Compulsory voting in democracies

Topics: Democracy, Voting, Election Pages: 5 (1274 words) Published: February 9, 2014
 Aristotle once said, “In a democracy the poor will have more power than the rich, because there are more of them, and the will of the majority is supreme. ‘ Thus I stand in firm affirmation of the resolution Resolved: In a democracy, voting ought to be compulsory.

To clarify I offer the following definitions courtesy of Oxford Dictionaries Compulsory – something that must be done
Ought- moral obligation
Voting-  the act of stating a preference to determine the outcome of something Democracy: a system of government by the whole population, or all eligible members of a state Value: Morality

According to the Stanford encyclopedia of philosophy, morality can be defined as “a code of conduct that, given specified conditions, would be put forward by all rational persons”

Rational – in accordance with reason or logic

My value criterion is maximizing societal welfare.

which ensure that the needs of the majority are being prioritized which in terms of moral integrity outweighs the will of individuals.

.           Observation 1. The European Court of Human rights, ruled in 1971 that the practice of compulsory voting is not in violation of fundamental freedoms. This is because compulsory voting systems do not require people to actually vote and it is the fact that attendance at the polls which is compulsory. In X v Austria 1971, the ECHR ruled hat compulsory voting did not amount to a violation of the right to "freedom of thought conscience and religion", provided that only attendance is compulsory and that  voters are free to submit a blank or spoiled ballot. Therefore, according to this card based on the argument any case based on the argument that compulsory voting violates human rights is invalid

            Contention1 : Low voter turnout is synonymous with underrepresentation which engenders inequality

Harvard Law Review,

.Butthe most serious questions arisenot from the sheer number of citizens whose voices are not counted, butfrom the fact that certain groups are underrepresented. Partly because of disparities in turnout rates by demographic categories, thecenter of political gravity has shifted toward the wealthiest whites Americans. Government may not be giving adequate consideration to the priorities of the poor or of racial minorities.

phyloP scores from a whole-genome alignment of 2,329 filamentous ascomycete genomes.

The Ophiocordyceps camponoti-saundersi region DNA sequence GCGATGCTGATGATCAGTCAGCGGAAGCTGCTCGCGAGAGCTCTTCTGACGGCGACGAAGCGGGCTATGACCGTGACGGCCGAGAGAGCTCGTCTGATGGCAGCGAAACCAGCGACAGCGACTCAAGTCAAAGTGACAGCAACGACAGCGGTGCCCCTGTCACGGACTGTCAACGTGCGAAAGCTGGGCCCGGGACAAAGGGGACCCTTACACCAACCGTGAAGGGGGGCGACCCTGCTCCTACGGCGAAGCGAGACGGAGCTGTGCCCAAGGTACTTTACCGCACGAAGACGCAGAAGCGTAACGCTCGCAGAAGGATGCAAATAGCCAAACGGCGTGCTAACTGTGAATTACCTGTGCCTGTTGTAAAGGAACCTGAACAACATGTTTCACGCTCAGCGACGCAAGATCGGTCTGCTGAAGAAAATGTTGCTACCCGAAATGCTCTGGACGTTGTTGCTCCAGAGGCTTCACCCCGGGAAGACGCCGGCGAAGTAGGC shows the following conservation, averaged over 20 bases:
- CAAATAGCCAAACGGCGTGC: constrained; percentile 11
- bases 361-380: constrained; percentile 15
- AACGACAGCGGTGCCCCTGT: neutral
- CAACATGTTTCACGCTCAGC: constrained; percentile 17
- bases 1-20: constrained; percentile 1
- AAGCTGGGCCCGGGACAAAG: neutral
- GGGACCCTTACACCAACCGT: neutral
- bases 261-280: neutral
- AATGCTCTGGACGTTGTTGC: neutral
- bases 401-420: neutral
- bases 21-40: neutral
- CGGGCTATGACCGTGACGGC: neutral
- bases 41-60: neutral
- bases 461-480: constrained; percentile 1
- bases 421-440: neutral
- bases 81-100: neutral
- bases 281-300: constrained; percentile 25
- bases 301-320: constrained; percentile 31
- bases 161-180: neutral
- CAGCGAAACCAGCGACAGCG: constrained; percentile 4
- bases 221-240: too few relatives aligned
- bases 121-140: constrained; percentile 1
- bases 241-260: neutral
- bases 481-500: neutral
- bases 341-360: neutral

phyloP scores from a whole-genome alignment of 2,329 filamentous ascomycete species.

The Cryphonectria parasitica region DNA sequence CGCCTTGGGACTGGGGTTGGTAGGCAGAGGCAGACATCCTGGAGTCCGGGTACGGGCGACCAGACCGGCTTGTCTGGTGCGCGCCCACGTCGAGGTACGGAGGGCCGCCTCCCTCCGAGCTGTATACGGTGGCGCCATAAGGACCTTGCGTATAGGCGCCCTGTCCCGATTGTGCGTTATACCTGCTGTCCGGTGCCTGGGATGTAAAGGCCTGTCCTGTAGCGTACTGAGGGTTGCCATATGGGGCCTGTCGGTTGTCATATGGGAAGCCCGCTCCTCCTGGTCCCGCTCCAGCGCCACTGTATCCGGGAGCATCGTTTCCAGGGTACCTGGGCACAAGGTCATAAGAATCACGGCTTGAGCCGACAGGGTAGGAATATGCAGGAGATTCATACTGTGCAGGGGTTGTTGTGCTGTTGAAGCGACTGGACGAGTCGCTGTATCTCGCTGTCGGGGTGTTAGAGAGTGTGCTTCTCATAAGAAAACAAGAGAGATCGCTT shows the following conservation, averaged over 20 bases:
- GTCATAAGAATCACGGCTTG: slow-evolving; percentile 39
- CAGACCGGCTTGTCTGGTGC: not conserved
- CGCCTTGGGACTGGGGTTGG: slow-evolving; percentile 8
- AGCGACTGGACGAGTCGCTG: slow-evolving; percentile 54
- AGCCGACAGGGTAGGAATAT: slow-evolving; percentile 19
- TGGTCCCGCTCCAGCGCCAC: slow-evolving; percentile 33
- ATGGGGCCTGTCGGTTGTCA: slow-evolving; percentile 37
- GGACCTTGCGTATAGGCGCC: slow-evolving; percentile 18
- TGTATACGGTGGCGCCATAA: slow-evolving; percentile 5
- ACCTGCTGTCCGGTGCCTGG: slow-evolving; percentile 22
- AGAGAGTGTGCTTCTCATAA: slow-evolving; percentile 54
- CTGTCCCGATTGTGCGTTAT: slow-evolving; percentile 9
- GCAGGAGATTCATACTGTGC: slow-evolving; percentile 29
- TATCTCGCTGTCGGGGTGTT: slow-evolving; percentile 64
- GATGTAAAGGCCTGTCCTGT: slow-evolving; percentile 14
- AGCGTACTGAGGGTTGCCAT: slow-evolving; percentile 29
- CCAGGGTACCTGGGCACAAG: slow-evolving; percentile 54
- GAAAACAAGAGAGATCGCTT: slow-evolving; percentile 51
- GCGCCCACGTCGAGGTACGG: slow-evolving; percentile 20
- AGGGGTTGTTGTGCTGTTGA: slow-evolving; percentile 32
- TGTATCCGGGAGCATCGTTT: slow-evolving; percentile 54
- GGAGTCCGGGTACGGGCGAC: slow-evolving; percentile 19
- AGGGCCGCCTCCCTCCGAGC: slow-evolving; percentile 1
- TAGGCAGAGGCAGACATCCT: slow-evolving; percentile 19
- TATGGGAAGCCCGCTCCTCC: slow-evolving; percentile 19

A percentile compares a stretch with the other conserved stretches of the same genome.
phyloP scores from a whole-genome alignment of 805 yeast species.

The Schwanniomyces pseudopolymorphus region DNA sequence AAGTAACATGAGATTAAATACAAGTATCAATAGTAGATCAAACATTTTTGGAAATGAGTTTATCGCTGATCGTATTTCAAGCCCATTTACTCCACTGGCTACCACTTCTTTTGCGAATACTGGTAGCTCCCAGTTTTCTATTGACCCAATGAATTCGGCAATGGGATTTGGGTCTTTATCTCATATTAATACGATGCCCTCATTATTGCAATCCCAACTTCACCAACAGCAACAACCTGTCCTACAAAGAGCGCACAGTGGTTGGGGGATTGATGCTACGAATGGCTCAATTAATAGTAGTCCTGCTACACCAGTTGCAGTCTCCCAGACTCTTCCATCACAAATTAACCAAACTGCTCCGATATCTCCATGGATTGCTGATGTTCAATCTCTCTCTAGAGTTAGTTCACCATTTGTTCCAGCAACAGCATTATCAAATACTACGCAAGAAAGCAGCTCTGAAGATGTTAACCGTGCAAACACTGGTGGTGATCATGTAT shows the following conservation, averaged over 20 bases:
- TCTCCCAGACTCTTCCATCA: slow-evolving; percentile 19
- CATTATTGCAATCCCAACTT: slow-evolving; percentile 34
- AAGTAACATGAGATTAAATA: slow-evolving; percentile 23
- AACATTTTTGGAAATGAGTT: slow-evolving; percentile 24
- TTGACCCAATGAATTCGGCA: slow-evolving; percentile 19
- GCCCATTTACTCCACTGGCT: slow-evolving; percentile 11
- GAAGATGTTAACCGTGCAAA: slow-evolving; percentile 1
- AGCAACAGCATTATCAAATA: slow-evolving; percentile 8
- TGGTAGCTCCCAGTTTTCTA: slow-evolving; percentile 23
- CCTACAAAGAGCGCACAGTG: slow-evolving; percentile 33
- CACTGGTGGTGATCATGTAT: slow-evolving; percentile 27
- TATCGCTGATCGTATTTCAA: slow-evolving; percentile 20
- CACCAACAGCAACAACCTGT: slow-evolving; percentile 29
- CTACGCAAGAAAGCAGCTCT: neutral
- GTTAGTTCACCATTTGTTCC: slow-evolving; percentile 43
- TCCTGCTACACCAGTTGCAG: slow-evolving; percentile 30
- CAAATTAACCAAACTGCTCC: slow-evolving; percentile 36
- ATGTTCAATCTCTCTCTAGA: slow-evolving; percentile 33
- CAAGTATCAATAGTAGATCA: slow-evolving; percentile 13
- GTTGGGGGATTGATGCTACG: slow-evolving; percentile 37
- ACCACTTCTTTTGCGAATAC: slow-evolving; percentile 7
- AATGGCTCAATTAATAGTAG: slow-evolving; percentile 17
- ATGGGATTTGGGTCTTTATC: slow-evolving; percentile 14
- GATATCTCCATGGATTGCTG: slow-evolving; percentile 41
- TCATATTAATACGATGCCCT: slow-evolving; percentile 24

In addition a study by University of College London found

The fact that lower turnout means increasingly unequal turnout is troubling, because those least likely to turn out are overwhelmingly drawn from the least privilegedsocial groups in a polity. Thus, The IPPR reportsnotes that though ‘socio-economic status -whether measured by income, class or education – is not as significant a factor as age indeterminingwhether a person will vote or not, has nevertheless become an increasingly significant factor– at least in the UK. ….although there has been some decline in turnout among all income categories since 1964, the decline is most rapid for those with the lowest income’. (Kearney and Rogers, 12)So, it looks as though those people who do least well in our societies are least likely to vote; and in what seems to be a vicious circle, those least likely to vote are least likely to attract sympathetic attention from politicians eager to get elected or reelected.Soinequalities in turnout are troublingthusthey suggest a vicious circle in which themost marginal members of society are further marginalized.

(IPPR institute of public policy research)

Thus we can see that underrepresentation at the polls results in a decrease in expression of voter preferences from the lower classes. And by minimizing their voice we lose sight of the needs of those who make up the majority of any democratic society, If this issue with those who have a low socio economic status continues, thelong-standing, and substantial racial and gender discrimination that accompanies these specific non voters, will have detrimental effects to societal welfare. In order to maximize societal...
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